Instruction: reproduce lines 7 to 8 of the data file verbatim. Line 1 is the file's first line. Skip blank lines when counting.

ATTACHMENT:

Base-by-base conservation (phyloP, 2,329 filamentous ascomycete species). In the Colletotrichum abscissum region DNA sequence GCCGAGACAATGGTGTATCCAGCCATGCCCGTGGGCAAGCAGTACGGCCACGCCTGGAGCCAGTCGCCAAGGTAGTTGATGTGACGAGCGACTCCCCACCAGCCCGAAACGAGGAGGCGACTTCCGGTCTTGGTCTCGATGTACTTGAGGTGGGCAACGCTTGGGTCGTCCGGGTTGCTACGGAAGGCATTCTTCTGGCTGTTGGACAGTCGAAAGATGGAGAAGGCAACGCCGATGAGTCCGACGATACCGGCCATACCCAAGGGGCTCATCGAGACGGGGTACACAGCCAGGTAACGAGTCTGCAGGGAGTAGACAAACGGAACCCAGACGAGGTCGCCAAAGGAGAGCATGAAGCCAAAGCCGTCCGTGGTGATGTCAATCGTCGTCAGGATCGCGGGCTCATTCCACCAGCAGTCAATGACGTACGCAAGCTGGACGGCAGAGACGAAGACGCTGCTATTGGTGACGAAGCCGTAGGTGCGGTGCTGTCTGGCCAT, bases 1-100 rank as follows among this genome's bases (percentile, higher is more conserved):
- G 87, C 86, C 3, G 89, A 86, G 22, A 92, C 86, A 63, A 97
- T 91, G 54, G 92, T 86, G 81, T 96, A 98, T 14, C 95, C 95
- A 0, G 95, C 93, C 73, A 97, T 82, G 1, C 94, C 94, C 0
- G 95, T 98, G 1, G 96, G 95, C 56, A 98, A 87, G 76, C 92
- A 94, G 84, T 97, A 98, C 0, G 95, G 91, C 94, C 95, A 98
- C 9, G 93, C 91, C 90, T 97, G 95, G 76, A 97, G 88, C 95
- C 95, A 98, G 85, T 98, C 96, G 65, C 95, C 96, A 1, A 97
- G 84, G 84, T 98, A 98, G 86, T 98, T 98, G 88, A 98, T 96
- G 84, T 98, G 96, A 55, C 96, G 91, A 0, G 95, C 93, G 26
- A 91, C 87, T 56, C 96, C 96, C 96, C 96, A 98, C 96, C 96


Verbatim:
- C 9, G 93, C 91, C 90, T 97, G 95, G 76, A 97, G 88, C 95
- C 95, A 98, G 85, T 98, C 96, G 65, C 95, C 96, A 1, A 97